We covered a lot of ground during our first season of Event Horizons, a podcast all about the events industry. Over the course of six episodes, we interviewed some amazing industry leaders like Courtney Stanley and Jason Koop, and we shared our behind-the-scenes experiences at events like the Experiential Marketing Summit (EMS) and Hubspot Inbound. 

With the industry rapidly changing over the last few years, our experts had so much knowledge to share about how event professionals should adapt to the new era of events. While I definitely recommend catching up if you missed any episodes, I’ll let you in on our key takeaways.

1. Consider the attendees above all else

At the heart of what we learned is this: put your attendees first. 

This starts with making sure your event is accessible. Select an all-in-one event platform that’s easy to use and comes equipped with the features your guests need to stay engaged, network, and access content. 

From there, plan an event that truly resonates with attendees and gives them actionable takeaways. Collect and use data to inform the agenda, speakers, and format of your events. 

And while content is king, how you deliver it matters, too. With a heightened value on personal time, attendees have higher expectations than ever before. For virtual events, organizers should offer a production value more like a TV show than a flat Powerpoint presentation. Elevate the production value with videos, GIFs, lower thirds, and more.

When time and travel is required for attendees, event organizers should strive to offer a truly immersive event experience that wows their guests. Think on-site activations, like hosting a session at a local attraction, playing a hands-on interactive game, or guiding guests through a meditation or stretching break.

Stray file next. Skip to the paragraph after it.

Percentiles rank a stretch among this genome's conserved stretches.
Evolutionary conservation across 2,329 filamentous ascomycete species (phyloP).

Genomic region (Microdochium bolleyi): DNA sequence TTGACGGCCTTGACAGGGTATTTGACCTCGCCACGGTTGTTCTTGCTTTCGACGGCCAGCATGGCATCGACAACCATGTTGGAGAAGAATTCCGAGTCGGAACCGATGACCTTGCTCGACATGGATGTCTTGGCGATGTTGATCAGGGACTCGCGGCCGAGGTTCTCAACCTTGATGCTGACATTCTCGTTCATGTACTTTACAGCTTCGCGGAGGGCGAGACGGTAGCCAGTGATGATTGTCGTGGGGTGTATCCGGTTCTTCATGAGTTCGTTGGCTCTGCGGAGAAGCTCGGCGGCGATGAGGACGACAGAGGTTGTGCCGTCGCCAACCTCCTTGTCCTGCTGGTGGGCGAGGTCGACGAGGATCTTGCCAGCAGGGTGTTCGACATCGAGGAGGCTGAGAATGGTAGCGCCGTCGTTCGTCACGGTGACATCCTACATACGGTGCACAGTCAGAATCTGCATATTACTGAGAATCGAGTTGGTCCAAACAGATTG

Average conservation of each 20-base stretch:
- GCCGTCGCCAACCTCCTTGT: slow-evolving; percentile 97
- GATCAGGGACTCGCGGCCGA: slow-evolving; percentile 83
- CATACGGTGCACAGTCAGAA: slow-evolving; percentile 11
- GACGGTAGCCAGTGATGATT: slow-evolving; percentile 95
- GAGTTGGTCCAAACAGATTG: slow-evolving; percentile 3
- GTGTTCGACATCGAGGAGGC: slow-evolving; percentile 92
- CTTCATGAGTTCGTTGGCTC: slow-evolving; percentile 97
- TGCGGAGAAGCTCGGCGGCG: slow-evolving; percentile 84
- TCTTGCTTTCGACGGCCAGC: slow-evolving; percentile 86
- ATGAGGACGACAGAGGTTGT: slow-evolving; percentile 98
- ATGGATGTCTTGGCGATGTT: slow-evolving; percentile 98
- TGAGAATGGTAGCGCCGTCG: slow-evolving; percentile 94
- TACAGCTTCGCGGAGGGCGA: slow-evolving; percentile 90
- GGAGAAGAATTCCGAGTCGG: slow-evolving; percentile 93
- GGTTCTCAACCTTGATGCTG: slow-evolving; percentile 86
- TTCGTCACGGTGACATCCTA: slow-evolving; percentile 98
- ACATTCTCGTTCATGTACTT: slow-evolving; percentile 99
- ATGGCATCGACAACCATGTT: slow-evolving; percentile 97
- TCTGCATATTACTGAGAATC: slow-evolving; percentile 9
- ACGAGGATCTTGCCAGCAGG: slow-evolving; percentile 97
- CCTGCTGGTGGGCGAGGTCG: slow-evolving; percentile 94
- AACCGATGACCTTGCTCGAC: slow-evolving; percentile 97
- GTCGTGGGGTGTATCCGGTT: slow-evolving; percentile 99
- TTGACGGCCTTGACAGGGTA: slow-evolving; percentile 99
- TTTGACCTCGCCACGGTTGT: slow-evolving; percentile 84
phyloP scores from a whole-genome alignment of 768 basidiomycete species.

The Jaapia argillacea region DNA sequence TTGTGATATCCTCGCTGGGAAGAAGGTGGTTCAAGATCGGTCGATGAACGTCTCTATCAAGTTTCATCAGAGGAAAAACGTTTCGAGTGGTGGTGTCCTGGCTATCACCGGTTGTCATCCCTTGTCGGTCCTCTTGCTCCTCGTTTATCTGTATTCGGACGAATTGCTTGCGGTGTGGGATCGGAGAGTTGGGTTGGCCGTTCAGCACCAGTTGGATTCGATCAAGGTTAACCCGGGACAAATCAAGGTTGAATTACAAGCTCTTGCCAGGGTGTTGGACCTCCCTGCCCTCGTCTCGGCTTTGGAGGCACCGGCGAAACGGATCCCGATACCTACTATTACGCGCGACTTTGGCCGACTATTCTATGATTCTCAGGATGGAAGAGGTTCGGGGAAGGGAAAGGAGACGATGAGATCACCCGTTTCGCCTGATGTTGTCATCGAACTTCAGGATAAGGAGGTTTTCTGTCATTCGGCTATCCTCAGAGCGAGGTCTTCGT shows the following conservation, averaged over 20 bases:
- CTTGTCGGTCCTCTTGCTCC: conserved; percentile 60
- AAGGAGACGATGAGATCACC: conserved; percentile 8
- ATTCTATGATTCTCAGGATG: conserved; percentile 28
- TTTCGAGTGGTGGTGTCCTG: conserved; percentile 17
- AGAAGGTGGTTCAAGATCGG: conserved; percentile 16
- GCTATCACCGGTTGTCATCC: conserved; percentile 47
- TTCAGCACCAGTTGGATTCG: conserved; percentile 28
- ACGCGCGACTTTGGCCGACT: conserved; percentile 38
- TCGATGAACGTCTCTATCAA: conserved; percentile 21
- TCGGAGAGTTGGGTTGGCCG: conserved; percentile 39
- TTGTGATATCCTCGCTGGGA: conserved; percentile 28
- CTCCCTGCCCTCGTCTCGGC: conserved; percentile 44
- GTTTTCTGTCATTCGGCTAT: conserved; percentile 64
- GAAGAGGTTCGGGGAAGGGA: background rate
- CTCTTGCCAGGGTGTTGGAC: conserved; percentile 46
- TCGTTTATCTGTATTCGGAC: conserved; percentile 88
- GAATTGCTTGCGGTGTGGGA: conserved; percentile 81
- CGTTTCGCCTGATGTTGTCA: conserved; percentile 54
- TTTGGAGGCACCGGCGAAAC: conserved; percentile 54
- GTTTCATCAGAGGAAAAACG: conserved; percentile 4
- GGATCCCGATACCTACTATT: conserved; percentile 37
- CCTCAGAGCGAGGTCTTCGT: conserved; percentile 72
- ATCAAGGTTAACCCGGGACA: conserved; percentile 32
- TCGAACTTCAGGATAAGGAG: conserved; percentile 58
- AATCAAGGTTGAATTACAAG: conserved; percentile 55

No matter the event format, use event tech to keep attendees connected and engaged. Consider incorporating social networking, chat, word clouds, polls, Q&As, and breakout rooms (physical or virtual). 

2. In-person events are back (but don’t close the door on virtual)

After a couple false starts last year, we’re seeing organizations across the board getting back to in-person for internal and external events. But we can’t just go back to business as usual when it comes to hosting in-person events. Successful modern event experiences should incorporate virtual elements, such as:

Onsite check-in and badge printing: Streamline the check-in process by allowing attendees to quickly check in, print their badge, and move on to the rest of the event. With the Webex Events Onsite, you can integrate registration details, so attendees can self-serve, even if there are different badge types based on tickets. It also allows you to customize badges with your organization’s branding. 

Mobile event app and web app: Whether fully on-site or hybrid, event apps provide a central hub for on-site and remote audiences. After the event, they offer a place to house on-demand content for attendees to access at any time. And throughout the app, there are ways to incorporate sponsors, capture data, and track the attendee journey—resulting in rich insights your event team and sponsors can leverage.